12. Beyond the Lights makes unapologetically damning statements about the music industry’s treatment of women, yet it never feels preachy. It strikes a risky, though successful balancing act between being immensely entertaining as a musical feature and making dramatic, important statements about depression, self-worth and female empowerment.
  13. Anderson the illusion-maker is more than graceful, he's dazzling, and with this movie he's created an art-refuge that consoles and commiserates. It's an illusion, but it's not a lie.
  14. People have spoken about how understated and old-fashioned Brooklyn is, to the extent that it might come across as a pleasant innocuous entertainment. Don’t be fooled. Brooklyn is not toothless. But it is big-hearted, romantic and beautiful.
  15. Joe
    If your moviegoing needs are driven less by a need to "feel good" afterwards and more by a desire to see something that will grab and touch you in ways that you will not be shaking anytime soon, this is the movie for you.
  16. Watching Kristen Wiig's lived-in and alive performance as this blunt, practical, and yet totally innocent woman is to be in the presence of something very very special.
  17. For all its stunning exteriors, it's really concerned with emotional interiors, and it goes about exploring them with simplicity and directness.
  18. Brian De Palma is one of the great seducers of the cinema, and he proves it with Passion, a spellbinding thriller.
  19. A fantastical examination of man’s inhumanity to man, and as replete as it is with persistent visceral disgust, it also pulses with intelligence, a mordant compassion, and yes, incredible wit.
  20. Dragon Inn is a romantic action film, but it still feels modern thanks to Hu's strict focus on action. I don't just mean the film's relentless series of fight scenes. Hu's film is all about movement.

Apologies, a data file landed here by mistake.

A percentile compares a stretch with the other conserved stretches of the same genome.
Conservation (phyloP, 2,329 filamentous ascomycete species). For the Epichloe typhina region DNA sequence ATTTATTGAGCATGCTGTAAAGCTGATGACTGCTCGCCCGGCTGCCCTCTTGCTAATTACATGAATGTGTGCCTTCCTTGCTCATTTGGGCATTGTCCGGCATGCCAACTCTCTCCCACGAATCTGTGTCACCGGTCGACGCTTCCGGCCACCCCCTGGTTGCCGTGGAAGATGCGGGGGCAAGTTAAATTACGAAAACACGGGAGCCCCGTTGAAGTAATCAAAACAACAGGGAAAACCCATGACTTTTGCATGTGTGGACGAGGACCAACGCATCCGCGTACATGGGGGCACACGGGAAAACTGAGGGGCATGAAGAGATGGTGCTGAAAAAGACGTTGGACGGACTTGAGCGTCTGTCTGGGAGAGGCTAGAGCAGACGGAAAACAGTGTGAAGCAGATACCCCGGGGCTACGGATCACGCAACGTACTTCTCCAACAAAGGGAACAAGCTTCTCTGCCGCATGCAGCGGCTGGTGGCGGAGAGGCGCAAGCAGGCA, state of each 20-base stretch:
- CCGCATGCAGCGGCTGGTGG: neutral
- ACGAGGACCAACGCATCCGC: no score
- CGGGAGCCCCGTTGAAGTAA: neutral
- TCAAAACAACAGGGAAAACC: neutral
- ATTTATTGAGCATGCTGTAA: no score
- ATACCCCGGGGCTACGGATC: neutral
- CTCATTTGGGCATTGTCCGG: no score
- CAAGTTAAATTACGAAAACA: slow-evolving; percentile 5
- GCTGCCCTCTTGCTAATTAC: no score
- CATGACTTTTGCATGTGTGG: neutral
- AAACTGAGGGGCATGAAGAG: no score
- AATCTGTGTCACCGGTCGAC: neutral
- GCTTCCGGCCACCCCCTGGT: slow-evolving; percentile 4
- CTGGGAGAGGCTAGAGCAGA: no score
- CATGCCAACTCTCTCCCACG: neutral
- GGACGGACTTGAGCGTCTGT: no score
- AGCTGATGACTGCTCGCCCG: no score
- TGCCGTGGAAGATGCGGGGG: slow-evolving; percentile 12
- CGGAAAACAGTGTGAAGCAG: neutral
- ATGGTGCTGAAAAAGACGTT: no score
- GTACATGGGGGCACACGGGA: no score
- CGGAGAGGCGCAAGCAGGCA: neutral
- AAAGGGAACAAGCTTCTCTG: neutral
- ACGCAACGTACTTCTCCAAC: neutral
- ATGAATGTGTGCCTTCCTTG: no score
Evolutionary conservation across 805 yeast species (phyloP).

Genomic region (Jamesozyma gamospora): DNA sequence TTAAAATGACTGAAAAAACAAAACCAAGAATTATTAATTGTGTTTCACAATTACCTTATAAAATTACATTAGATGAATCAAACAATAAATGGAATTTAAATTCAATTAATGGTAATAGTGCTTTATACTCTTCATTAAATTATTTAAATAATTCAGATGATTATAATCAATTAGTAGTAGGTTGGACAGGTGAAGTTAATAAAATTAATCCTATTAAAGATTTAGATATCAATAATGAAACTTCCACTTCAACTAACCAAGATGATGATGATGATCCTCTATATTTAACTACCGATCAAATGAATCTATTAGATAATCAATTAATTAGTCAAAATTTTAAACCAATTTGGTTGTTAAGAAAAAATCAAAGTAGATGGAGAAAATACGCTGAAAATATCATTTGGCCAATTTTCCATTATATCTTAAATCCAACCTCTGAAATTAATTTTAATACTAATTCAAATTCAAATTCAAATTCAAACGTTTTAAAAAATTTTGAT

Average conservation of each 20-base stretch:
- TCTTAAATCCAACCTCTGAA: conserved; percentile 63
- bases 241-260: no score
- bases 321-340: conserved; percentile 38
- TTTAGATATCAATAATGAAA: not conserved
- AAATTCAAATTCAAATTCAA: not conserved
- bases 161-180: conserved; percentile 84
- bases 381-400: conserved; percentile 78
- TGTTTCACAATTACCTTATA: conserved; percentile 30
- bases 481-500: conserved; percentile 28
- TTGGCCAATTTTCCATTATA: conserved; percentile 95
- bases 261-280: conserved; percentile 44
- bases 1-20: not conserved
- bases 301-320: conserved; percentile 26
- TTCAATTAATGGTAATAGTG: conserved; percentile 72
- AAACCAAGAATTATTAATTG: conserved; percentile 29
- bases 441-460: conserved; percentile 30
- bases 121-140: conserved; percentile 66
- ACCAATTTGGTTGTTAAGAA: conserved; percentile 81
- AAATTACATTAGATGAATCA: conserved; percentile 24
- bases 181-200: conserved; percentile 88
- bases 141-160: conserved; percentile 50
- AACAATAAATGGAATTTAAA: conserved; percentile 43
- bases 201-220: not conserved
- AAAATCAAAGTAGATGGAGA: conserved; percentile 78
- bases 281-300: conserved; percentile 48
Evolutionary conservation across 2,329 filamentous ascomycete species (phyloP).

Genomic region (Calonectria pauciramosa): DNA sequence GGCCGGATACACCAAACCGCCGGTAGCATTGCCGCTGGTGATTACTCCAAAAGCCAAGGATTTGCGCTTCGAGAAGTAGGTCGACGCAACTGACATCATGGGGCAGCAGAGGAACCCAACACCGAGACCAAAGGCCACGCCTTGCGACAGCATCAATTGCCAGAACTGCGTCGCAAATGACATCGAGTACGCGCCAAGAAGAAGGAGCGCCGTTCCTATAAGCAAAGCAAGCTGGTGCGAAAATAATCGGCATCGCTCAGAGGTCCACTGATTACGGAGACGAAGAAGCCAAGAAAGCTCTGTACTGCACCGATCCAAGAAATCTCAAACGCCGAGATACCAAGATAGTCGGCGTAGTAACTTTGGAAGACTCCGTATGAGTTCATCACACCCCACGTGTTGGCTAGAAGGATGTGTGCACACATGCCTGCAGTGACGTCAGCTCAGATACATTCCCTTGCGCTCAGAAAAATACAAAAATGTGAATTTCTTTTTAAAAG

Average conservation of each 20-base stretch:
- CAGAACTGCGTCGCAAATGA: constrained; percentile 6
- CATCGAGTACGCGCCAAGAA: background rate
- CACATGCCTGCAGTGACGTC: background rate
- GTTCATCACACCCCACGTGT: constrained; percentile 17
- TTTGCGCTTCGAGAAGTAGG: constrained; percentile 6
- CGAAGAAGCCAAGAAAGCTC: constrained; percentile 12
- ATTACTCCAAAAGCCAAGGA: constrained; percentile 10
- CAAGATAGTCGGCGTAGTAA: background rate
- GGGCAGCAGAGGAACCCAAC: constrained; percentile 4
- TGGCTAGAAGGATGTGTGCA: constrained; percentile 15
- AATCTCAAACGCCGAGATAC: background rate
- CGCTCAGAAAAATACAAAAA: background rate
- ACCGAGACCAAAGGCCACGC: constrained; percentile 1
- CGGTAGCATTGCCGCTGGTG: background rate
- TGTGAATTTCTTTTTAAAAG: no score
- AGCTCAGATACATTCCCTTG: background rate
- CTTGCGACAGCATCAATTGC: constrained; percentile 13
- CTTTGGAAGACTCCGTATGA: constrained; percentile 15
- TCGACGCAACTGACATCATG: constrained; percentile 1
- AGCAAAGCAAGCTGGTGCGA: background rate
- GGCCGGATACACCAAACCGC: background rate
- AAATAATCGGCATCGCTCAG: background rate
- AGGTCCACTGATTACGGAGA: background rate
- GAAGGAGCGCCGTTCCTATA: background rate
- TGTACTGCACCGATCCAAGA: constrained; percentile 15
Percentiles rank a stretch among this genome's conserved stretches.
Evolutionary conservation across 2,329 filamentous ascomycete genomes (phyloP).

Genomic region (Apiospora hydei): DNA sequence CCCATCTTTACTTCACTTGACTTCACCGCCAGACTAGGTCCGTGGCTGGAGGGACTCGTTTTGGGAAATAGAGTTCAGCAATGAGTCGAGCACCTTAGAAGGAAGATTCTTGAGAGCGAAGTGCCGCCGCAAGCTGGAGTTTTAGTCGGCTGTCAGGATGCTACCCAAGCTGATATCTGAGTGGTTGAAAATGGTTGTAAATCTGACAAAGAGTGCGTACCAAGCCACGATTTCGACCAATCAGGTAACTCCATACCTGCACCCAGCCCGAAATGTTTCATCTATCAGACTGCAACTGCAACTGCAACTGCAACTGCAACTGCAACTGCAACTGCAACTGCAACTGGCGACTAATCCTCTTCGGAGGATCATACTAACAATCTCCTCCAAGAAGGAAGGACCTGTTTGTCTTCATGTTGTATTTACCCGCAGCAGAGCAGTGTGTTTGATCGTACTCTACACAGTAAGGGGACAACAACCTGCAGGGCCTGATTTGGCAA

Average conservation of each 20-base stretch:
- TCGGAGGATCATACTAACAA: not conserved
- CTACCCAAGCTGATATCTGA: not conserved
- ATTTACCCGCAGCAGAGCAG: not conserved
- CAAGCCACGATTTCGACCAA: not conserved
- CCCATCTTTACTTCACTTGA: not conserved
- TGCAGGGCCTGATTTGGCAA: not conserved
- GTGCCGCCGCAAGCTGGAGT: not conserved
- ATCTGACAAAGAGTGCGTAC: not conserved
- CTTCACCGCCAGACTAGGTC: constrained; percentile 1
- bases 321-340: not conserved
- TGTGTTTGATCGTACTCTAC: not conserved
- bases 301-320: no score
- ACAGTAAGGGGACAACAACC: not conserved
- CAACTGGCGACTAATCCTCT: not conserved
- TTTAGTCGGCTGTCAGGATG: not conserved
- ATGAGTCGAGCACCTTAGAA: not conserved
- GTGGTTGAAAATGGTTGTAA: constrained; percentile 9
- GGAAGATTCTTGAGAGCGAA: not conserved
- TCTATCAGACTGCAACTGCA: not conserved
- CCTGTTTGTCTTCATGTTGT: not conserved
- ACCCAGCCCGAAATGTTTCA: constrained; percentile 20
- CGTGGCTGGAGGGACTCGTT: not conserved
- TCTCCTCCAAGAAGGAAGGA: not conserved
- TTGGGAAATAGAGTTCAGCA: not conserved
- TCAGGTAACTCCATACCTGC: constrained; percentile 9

21. The New Rijksmuseum is a four hour procession of minute details, an exhaustive catalogue of art world diplomacy and process, but what sticks is the way Hoigendijk weaves all the strands together, crosscutting here, overlapping there.
  22. When Melanie falls under the spell of a silver-haired pedophile as tall and trim as a Marine (Joseph Lorenz), the film gets set on its rocky path to a conclusion that fulfills the film's title and rounds out the "Paradise" series quite beautifully — if you're not afraid to look.
  23. The most satisfyingly diabolical cinematic structure that the Coens have ever contrived, and that's just one reason that I suspect it may be their best movie yet.
  24. One of the more unique, evocative and deeply felt coming-of-age films to come along in quite some time.
  25. I love how Boyhood admits that, in certain ways, growing up stinks. Every character has a least one moment in which they have to heed the advice of Corinthians and put away childish things. None of them like it.
  26. Another brilliantly mounted drama concerning fracturing families, hidden motives and the difficulties of attaining stability in a rapidly changing world.
  27. The movie is angry and horrified and mournful but also warm, sensual, life affirming, and so blisteringly funny that critics and political commentators are sure to blast it as distasteful.